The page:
IOWA CITY — Iowa football players know what they’re walking into Saturday.
The 19th-ranked Hawkeyes don’t exactly expect the cardinal-and-gold welcome mat to be rolled out when the Iowa team bus pulls up to Jack Trice Stadium for the 3 p.m. match-up in the Cy-Hawk Series.
“It’s going to be a crazy atmosphere,’’ Iowa quarterback Nate Stanley said.
Running back Mekhi Sargent suggested the words pointed in the Hawkeyes’ direction might even get a little “nasty’’ before the first block and tackle of the in-state battle takes place.
“That’s all good though,’’ Sargent said. “It’s fans having some fun and it’s what a good rivalry is all about.’’
Iowa brings a 2-0 record into the game against ISU, which hasn’t played since defeating Northern Iowa in triple-overtime in its season opener.
The Cyclones haven’t beaten the Hawkeyes anywhere since 2014 and last won at home in the Cy-Hawk series, winning in three overtimes in 2011.
“There are always certainties in this game,’’ Iowa coach Kirk Ferentz said Tuesday at his weekly news conference. “It’s going to be a really tense, competitive football game, always a challenge, and it’s going to be an excellent environment.’’
Ferentz is anxious to see how his team handles both.
The Iowa State game is the first in a string of tough road tests Iowa will face this season, followed by trips to Michigan, Northwestern, Wisconsin and Nebraska as the Hawkeyes work through their Big Ten schedule.
Ferentz needed one word to describe what separates successful road teams from those unable to meet the challenges of a rugged schedule.
“Maturity,’’ Ferentz said. “It doesn’t have to be that you’re a four-year player or a senior or even a junior, it’s just the ability to focus in on what counts and just ignore the rest of it because there is going to be a lot of the rest of it all this week, not just on Saturday.’’
Ferentz said teams with a good, mature approach seem better-equipped to deal with whatever crops up when they get away from the comforts of home.
“When you go out and travel to a lot of places, that’s just the way it goes, but it’s that way during the week, too,’’ Ferentz said.
“It’s the ability to focus on what is important and keep your mind there. If you are distracted by whatever, the surroundings, things that are being written, all that stuff is counterproductive to moving forward.’’
That starts on the practice field, where Sargent believes Saturday’s game will be won or lost before the Hawkeyes ever step on the team bus.
He called Tuesday’s workout a “win,’’ locked in on the challenges Iowa State and their multiple defensive looks will provide Iowa.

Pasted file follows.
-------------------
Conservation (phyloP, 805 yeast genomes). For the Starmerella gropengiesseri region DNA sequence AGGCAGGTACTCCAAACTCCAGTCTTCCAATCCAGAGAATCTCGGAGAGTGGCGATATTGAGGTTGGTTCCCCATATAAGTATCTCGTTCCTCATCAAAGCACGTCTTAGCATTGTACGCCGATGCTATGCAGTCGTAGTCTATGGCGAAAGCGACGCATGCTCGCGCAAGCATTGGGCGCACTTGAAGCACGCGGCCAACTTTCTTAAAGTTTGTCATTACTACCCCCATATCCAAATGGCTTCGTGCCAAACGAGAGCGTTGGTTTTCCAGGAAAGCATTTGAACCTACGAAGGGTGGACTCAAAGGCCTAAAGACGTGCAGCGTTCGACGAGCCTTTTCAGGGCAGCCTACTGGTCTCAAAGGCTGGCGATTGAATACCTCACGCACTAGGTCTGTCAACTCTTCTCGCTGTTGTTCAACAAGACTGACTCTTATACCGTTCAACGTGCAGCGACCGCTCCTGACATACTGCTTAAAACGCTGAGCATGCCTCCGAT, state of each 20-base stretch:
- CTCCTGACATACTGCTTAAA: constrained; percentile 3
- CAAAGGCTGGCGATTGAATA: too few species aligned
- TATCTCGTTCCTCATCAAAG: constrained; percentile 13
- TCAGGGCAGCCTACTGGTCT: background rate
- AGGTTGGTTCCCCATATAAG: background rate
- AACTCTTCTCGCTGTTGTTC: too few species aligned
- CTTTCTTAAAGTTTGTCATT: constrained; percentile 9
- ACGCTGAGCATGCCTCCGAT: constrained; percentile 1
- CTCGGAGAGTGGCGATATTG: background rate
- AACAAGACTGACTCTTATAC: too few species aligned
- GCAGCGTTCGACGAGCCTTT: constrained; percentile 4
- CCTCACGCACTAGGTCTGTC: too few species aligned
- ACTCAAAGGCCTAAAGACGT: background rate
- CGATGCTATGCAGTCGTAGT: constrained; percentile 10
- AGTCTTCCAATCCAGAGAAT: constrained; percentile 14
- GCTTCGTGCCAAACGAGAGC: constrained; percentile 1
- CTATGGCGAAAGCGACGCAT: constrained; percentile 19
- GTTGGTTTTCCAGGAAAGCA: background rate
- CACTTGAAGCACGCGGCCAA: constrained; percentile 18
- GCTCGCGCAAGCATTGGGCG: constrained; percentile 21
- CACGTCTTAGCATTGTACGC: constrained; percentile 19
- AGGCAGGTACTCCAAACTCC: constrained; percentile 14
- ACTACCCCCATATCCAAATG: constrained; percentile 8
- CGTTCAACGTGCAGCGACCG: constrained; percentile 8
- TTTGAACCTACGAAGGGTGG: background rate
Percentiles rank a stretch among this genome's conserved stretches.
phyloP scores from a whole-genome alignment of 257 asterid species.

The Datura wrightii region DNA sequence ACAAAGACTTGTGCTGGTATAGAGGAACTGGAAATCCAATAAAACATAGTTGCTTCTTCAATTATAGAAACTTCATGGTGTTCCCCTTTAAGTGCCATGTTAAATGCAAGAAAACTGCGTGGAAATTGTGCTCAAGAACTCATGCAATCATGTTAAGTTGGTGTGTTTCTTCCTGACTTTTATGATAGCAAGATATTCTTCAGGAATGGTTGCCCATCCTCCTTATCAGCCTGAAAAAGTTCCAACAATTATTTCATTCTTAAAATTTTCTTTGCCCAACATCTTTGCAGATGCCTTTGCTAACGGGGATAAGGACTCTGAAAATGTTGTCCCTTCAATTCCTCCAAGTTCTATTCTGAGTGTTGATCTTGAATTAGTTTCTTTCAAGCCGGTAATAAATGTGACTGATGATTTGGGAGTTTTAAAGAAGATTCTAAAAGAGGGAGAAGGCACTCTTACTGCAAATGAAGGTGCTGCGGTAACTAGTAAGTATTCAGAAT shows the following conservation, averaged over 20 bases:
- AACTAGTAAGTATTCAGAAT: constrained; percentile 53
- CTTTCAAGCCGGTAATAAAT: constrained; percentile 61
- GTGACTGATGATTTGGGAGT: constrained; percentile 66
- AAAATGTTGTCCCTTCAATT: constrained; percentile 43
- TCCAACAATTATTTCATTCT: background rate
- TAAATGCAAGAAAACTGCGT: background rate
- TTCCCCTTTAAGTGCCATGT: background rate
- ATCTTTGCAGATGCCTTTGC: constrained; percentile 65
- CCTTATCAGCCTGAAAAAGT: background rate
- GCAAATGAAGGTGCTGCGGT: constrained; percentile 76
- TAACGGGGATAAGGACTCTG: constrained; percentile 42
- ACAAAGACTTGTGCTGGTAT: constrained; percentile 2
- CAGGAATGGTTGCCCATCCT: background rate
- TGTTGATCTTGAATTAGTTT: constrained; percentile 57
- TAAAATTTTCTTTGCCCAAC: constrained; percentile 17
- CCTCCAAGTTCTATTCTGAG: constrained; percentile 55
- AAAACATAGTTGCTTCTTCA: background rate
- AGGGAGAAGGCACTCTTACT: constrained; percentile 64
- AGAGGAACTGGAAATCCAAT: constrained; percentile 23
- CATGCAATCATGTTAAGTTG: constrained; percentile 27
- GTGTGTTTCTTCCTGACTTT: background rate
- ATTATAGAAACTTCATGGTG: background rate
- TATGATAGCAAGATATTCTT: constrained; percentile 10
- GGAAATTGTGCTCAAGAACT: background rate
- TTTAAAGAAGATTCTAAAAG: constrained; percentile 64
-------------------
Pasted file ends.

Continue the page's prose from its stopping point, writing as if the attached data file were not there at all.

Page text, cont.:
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“We’ll win this game at practice, with how we prepare all week,’’ Sargent said. “Our job on game day is to execute, but that starts with how we get ready. Today was a win. Everybody was on top of their game, getting ready to go out on the road and play well.’’
Crowd noise is being pumped into Hawkeye practices this week, simulating the volume of the racket Iowa expects Iowa State fans to make during Saturday’s game.
That’s all part of getting ready to play on the road.
“We go through a lot of situations on the road that are interesting and where the fans really get into it,’’ Ferentz said. “There’s going to be that moment typically in any game on the road. So, if you can’t weather that storm and regroup a little bit and refocus, it’s going to have a bad effect.’’
That’s especially the case in a rivalry like the one the Hawkeyes find themselves preparing for this week.
“The game on the field is really important to everyone involved,’’ Ferentz said. “When we win, it’s a really good thing. When we lose, it’s awful.’’
MERRIWEATHER OUT: A foot injury suffered in practice last Friday will force starting free safety Kaevon Merriweather to miss his second straight games.
Walk-on Jack Koerner will continue to start in his absence.
Merriweather’s sprain, along with injuries that kept cornerbacks Julius Brents and Riley Moss off the field last week, have impacted Iowa’s ability to have the personnel it wants to make effective use of its 4-2-5 defensive alignment.
“We’re a little thin right now on the back end,’’ Ferentz said. “There are some names on our two-deep right now that you would have to get out your program to figure out who’s who. We’re just a little thin back there.’’
Cornerback Matt Hankins also suffered an injury in the Rutgers game, but Ferentz said his injury is similar to many Iowa deals with on a weekly basis.
“We’ll just ride it out and see where it goes,’’ he said.
BANWART IN: After missing the first two games of the season, offensive lineman Cole Banwart is expected to be part of the rotation Iowa will again use on its front five.
Banwart, expected to start at a guard position in the preseason, has been dealing with a foot injury. He suited up for last week’s win over Rutgers, but did not play.
TROPHY REMINDER: The Cy-Hawk Trophy that has occupied space in the lobby of Iowa’s football performance center has been relocated this week.
It now sits front and center for the Hawkeyes to see as they head to practice, a reminder of the prize that will be on the line Saturday.
“Nobody owns it this week,’’ Ferentz said. “We’ve had it, but it’s a jump ball right now. That’s how it should be and that’s how it is every time you line up for one of those.’’